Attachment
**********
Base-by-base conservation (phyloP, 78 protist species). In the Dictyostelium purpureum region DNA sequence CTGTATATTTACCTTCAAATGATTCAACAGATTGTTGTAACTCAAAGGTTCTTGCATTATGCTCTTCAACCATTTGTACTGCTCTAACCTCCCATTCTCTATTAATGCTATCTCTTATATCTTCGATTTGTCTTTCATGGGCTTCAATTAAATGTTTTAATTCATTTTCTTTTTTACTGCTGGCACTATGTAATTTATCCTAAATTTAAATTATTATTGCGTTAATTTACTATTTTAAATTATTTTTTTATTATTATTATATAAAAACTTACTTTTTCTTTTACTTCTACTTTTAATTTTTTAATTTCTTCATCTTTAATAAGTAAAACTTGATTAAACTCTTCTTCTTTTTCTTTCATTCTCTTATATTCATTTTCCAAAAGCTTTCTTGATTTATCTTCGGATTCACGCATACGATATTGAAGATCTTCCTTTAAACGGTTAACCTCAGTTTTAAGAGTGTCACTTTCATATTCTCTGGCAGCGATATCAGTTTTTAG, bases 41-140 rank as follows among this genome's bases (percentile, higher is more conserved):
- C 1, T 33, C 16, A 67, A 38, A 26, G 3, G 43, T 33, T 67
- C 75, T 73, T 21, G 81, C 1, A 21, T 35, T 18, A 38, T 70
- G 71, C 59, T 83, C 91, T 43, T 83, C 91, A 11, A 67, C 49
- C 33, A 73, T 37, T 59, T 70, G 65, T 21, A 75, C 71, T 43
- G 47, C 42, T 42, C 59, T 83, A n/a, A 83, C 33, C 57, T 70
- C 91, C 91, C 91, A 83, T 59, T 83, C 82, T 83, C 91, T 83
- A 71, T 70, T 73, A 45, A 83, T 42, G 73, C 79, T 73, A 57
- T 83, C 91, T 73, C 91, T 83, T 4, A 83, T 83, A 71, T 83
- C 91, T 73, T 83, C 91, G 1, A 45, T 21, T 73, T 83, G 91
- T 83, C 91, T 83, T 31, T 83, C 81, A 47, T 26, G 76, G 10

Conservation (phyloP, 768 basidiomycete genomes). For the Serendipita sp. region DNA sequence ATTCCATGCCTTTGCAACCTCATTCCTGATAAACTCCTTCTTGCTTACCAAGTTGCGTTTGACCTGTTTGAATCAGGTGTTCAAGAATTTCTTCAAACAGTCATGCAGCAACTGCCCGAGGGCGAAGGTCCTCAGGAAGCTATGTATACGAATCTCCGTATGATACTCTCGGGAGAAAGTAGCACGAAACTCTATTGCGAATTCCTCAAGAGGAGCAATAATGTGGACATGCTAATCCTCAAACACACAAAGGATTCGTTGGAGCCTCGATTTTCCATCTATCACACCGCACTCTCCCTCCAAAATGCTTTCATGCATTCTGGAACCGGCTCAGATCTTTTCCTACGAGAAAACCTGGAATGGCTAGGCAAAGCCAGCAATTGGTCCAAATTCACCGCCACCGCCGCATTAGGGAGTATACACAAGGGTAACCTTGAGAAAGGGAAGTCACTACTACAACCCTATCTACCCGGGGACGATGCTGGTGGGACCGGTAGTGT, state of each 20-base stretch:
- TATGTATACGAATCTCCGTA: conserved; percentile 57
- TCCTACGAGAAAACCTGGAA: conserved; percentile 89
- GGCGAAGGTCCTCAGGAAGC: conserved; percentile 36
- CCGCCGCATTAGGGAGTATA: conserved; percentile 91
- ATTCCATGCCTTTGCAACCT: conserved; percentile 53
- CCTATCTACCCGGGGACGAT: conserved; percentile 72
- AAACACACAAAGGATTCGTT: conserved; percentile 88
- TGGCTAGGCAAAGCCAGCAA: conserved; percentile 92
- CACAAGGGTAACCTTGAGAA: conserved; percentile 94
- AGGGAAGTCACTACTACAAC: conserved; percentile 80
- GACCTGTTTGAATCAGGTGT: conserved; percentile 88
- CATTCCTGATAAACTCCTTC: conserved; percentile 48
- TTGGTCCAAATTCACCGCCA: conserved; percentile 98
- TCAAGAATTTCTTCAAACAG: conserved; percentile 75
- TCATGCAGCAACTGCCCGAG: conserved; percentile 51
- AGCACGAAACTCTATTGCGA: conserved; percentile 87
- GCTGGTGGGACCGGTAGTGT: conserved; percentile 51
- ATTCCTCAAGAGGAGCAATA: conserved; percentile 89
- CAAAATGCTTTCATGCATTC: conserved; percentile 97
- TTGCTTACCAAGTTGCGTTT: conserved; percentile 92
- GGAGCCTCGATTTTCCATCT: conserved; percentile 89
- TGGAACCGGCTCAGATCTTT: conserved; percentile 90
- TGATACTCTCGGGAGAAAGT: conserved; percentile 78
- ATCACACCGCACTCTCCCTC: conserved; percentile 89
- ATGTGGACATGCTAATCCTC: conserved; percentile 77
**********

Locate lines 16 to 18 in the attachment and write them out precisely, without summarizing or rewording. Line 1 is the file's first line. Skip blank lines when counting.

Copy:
- CCGCCGCATTAGGGAGTATA: conserved; percentile 91
- ATTCCATGCCTTTGCAACCT: conserved; percentile 53
- CCTATCTACCCGGGGACGAT: conserved; percentile 72